How do I cast more line?
I am having trouble getting more line out with out my fly falling to the water.
If I understand your problem you seem to be pulling line off of the reel while false casting. It sounds like you are not shooting the line but releasing it at the wrong time and killing your line speed and the fly falls to the water/ground.
Here is what I suggest to a beginner. Pull 30' of line out or your rod tip and mark the line someplace you can see it. You can mark at the first shooting guide or where the line is held under your fore-finger, or where your line hand holds the line. What you want to know is when you have 30' out of the rod tip. So when you pull line out and you see the mark at the location you marked it, you will know you have 30' of fly line out the rod tip.
Now lets assume we are at the waters edge. You need to pull out your line by wiggling the rod tip or pulling the line out. You will end up with some line out in front of you on the water. Make a quick roll cast and the line will straighten out in front of you. If you are not at your 30' mark pull out some more line out of the tip and make another roll cast. Now you need to pull line from the reel into a loop in your line hand. (When you do this you need to hold the line against the rod grip with your rod hand fore-finger.) Do this 2 or 3 times. So you are now standing at the waters edge. You have 30' of line out on the water and you have 2 or 3 loops of line in your line hand. You should have the line under your fore-finger on your rod hand pressing the line against the rod grip. Now lower your rod tip and make sure all the slack is out of the line on the water. If you have to pull some slack in just hold it as a loop with your line hand. Now make your pickup starting your back cast. If you have good line speed when you make your first forward cast you can shoot some of the line or make another back cast and then shoot some of the line held in your line hand.
Practice this until it is easy and you feel you are in control of the fly line out the rod tip and in your line hand. You have to get your timing so you shoot the line at the correct time as the fly line is cast forward.
Now you are ready to do a little line haul on you forward cast. As you make your forward cast You need to pull the line back with the line hand as it propels forward. You only need to pull back 6" or so and then shoot the line held in you line hand. I can't tell you the exact time to make your haul. It is something you have to feel. It is not as hard as it sounds.
A couple of important points.
1. When you take slack line from the reel or from stripping line, try to lay the line in your hand so the last loop is always forward. When you grasp the loop with your line hand, place your thumb over the loop. Now grasp another loop and lay it under your thumb. You want the loops laying so the last loop is always the closest to the shooting guide. To see if you are doing it correctly place 2 or 3 loops in your line hand under your thumb. Now take your rod hand and pull the line coming from the line hand forward like it would do if you cast it. The loops should come off in order. What you don't want is the back loop, (the loop furtherest from the shooting guide) To come off first or it will tangle.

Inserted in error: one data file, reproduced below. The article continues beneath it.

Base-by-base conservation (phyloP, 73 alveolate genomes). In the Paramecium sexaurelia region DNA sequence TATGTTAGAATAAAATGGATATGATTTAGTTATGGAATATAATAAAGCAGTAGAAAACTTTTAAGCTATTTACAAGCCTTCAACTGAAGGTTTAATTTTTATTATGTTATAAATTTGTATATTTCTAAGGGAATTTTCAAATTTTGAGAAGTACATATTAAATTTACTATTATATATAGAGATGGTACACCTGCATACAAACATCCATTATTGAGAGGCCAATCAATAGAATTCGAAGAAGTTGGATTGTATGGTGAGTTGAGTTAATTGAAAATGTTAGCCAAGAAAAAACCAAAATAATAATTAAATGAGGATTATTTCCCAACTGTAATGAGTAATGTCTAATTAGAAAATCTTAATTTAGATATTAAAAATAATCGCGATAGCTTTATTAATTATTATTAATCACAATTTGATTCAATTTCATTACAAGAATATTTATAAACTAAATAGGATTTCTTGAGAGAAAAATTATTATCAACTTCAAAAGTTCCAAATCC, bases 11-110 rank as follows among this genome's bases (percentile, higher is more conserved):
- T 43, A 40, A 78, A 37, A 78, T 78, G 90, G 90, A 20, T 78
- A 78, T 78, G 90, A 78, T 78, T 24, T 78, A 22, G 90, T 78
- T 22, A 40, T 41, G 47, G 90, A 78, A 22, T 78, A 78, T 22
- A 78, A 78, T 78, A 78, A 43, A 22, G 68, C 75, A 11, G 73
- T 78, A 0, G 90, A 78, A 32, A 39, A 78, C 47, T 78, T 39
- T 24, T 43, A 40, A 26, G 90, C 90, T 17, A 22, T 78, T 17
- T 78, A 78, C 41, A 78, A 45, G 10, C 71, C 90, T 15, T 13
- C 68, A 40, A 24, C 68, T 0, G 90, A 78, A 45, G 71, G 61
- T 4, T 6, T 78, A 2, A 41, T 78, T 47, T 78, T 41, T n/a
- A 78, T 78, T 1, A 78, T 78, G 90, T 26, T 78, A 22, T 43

2. If you don't keep the line to the shooting guide tight you can put slack in to your cast and cause the cast to loose line speed. If you shoot line or haul line at the wrong time you cause slack line and the cast will die. I think this is what you are doing.
If you keep the fly line grasped against the grip under your rod hand fore-finger, you will keep slack out of your cast. Then you can learn to hold the line with your line hand and not introduce slack into the cast. Most beginners have this problem and the line under the fore-finger saves a lot of problems. Of course when you shoot line or make a haul, the line can't be under your rod hand fore-finger.
3. Learning how to make a single line haul is not hard to do. You can practice by getting your 30' of line out the rod tip, lower the rod tip and take out any slack. Have the line under your fore-finger on the rod hand or control the slack with your line hand. Have just one loop or just a little bit of slack in the line hand. Make your pickup and your back cast. As you start your forward cast release the line under your fore-finger if you are not controlling the slack with the line hand. As you apply your forward power do a 6" haul and shoot the line. That is, you pull the line back (haul) with your line hand and then release it at the end of your pull (haul). If your timing is right the little slack that you were holding with the line hand will slap up against the rod due to the line speed shooting forward. If it doesn't slap up against the rod your timing is off and you need to adjust when you make your haul. You will know for sure when you get the timing right. When you have it right you can start increasing how much line you shoot.
5. One of the biggest mistakes that new casters make is they don't control their line hand and the line slack to the first shooting guide. The get real sloppy with the line hand slack and they induce it into the cast at the wrong time and they kill their line speed. When you have the right timing you will feel the line pulling against your haul and then shooting forward. Once you learn the forward haul you can do the same thing with your back cast. You can learn it the same way as above but just do a back cast haul to learn. When you can haul and shoot line on your back cast you are now ready to put them together and do a double haul.
Making a haul on your cast will become second nature and you will find your self doing it all the time. I use a small single haul on the forward cast just about every cast.